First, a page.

Insider or Outsider? Rubio Tries to Have It Both Ways
Policy + Politics

Insider or Outsider? Rubio Tries to Have It Both Ways

REUTERS/Scott Morgan

Despite having a complicated relationship with lawmakers on Capitol Hill, Marco Rubio is fast becoming the choice of Republicans in Congress in the 2016 presidential primary.

On Tuesday, House Oversight Committee chair Jason Chaffetz (R-UT) became the latest senior lawmaker to announce he will endorse the junior senator from Florida. Chaffetz will join Rubio on the campaign trail in New Hampshire on Friday.

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Chaffetz, who briefly ran for speaker of the House last year, is Rubio’s latest high-profile pickup. He also earned the endorsement of Chaffetz’s predecessor on the investigative panel, Darrell Issa (R-CA), who campaigned alongside Rubio in New Hampshire earlier this week, and the chair of the House Select Committee on Benghazi, Trey Gowdy (R-SC).

Since November, Rubio has won 17 endorsements on Capitol Hill, while only three lawmakers have endorsed his one-time mentor, former Florida Gov. Jeb Bush, according to an endorsement tracker on FiveThirtyEight.

With Sen. Lindsey Graham (R-SC) out of the race, Sen. Rand Paul (R-KY) unable to get much traction in the polls, and Sen. Ted Cruz (R-TX) openly disliked by his colleagues, it seems Rubio has increasingly become the go-to candidate in Washington.

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This is a bit surprising given the problems Rubio has had with the political establishment in the nation’s capital.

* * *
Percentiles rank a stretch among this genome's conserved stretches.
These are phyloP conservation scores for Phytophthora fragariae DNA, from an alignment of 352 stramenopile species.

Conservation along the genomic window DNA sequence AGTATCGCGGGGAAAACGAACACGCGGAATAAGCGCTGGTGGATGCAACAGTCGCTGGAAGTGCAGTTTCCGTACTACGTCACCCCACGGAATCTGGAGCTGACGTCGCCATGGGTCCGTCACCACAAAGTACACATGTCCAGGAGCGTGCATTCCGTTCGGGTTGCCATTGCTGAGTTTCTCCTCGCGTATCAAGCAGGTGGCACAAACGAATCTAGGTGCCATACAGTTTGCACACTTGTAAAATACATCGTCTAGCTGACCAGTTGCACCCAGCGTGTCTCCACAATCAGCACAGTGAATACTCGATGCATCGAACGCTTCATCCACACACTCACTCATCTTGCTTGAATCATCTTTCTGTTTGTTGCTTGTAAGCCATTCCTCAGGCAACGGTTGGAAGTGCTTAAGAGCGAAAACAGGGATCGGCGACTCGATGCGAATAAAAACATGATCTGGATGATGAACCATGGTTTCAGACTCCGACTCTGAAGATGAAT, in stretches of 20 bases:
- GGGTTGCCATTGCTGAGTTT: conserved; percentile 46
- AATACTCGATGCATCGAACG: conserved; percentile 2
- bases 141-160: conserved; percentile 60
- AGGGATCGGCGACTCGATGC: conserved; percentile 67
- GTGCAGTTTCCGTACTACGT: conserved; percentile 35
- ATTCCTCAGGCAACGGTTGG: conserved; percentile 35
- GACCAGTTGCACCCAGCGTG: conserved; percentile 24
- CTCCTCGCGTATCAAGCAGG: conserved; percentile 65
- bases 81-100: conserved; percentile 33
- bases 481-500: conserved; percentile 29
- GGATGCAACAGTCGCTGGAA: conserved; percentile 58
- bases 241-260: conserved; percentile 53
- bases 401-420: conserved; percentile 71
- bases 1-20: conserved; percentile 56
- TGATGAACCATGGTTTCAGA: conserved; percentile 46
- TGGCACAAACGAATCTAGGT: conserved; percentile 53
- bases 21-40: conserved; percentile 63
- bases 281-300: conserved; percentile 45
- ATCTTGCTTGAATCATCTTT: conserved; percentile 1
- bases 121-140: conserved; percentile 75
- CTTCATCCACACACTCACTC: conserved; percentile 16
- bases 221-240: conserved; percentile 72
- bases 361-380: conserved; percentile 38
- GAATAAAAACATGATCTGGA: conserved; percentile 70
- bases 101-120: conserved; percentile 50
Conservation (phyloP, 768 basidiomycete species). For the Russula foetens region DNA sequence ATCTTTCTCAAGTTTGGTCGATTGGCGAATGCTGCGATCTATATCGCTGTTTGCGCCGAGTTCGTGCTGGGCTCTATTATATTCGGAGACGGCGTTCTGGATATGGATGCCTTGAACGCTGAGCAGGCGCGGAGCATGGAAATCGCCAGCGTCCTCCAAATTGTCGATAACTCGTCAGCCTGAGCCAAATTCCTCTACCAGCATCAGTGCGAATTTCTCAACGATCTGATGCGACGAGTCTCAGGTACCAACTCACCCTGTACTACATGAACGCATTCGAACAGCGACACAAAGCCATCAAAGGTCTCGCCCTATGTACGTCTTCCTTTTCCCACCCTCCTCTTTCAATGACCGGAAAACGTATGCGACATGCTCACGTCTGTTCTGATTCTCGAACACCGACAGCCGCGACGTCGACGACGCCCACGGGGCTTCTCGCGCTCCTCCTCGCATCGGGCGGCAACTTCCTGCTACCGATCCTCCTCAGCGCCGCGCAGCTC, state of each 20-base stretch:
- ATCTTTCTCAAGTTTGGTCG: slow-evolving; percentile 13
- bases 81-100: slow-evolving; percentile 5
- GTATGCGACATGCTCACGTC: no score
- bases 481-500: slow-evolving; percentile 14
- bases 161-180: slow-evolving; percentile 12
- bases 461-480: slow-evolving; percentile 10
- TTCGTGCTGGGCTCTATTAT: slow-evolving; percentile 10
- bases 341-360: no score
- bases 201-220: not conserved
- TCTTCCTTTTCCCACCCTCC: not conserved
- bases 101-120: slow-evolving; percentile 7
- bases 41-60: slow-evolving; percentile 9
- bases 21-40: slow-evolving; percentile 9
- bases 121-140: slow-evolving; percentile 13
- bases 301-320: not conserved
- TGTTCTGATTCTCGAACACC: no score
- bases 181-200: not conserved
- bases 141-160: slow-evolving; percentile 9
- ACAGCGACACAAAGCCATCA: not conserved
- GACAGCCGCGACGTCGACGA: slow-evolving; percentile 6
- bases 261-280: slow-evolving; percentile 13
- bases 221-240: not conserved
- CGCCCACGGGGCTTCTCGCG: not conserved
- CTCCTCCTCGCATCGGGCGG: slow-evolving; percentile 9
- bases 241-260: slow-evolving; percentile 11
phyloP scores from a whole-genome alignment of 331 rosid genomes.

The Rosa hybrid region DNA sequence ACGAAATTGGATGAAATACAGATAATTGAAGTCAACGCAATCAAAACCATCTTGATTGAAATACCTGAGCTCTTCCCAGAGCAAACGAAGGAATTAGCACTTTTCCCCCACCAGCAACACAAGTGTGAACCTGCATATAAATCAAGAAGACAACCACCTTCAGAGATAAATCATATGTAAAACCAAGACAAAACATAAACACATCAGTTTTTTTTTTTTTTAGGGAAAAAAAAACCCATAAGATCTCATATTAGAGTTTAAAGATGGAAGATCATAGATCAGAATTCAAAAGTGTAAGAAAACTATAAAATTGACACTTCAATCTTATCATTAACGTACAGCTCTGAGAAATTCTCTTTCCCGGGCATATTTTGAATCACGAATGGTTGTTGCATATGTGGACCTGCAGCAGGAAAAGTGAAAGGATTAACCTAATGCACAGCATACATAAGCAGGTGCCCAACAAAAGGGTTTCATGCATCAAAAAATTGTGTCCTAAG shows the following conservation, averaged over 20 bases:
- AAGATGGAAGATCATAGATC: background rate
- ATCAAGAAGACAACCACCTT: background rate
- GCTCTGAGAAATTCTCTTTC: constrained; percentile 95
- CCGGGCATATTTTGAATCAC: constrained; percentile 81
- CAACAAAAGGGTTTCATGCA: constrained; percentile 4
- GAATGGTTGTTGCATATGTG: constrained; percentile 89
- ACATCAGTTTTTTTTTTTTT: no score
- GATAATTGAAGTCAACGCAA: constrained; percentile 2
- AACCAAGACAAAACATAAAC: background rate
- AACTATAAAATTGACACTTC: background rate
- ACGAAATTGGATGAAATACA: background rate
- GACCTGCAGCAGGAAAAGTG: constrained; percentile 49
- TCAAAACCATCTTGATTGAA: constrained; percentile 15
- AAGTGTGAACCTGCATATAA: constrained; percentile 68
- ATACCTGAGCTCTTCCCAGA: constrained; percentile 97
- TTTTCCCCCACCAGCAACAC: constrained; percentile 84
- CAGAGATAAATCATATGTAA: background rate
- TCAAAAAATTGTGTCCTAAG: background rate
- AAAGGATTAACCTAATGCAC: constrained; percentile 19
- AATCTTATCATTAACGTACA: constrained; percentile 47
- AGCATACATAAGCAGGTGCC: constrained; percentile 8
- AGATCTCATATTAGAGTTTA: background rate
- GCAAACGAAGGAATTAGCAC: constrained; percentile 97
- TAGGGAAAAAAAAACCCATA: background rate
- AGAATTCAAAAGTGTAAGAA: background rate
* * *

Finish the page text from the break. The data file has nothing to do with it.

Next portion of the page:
Questions about his truancy in the Senate, where he’s earned the worst attendance record as he campaigns around the country, and his legislative track record since getting elected to the upper chamber in 2010, have dogged his White House bid.

Rubio has given a number of excuses for his poor attendance, but he took a new tack on Tuesday, when he dismissed the importance of Congress altogether.

"I have missed votes this year. You know why? Because while as a senator I can help shape the agenda, only a president can set the agenda. We're not going to fix America with senators and congressmen," he during a town hall meeting with voters in Cedar Rapids, Iowa, according to the Associated Press.

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That line is sure to come back to haunt him during next week’s GOP presidential debate.

How much winning the race for endorsements from elected officials will help Rubio remains to be seen, especially when Donald Trump, an outsider who has never held office, has dominated the polls and the public approval rating for Congress flirts with single digits.

Rubio is now engaged in a four-way cage match with Bush, New Jersey Gov. Chris Christie and Ohio Gov. John Kasich to be the establishment candidate as voters prepare to go to the polls in the nation’s first primary on Feb. 9 in New Hampshire.

Despite Trump’s substantial lead in Granite State, congressional endorsements could help Rubio chip away enough support from his rivals to place a respectable second and keep his candidacy viable through the South Carolina primary on Feb. 20 and into the so-called SEC Primary on March 1, when a slew of Southern states go to the polls.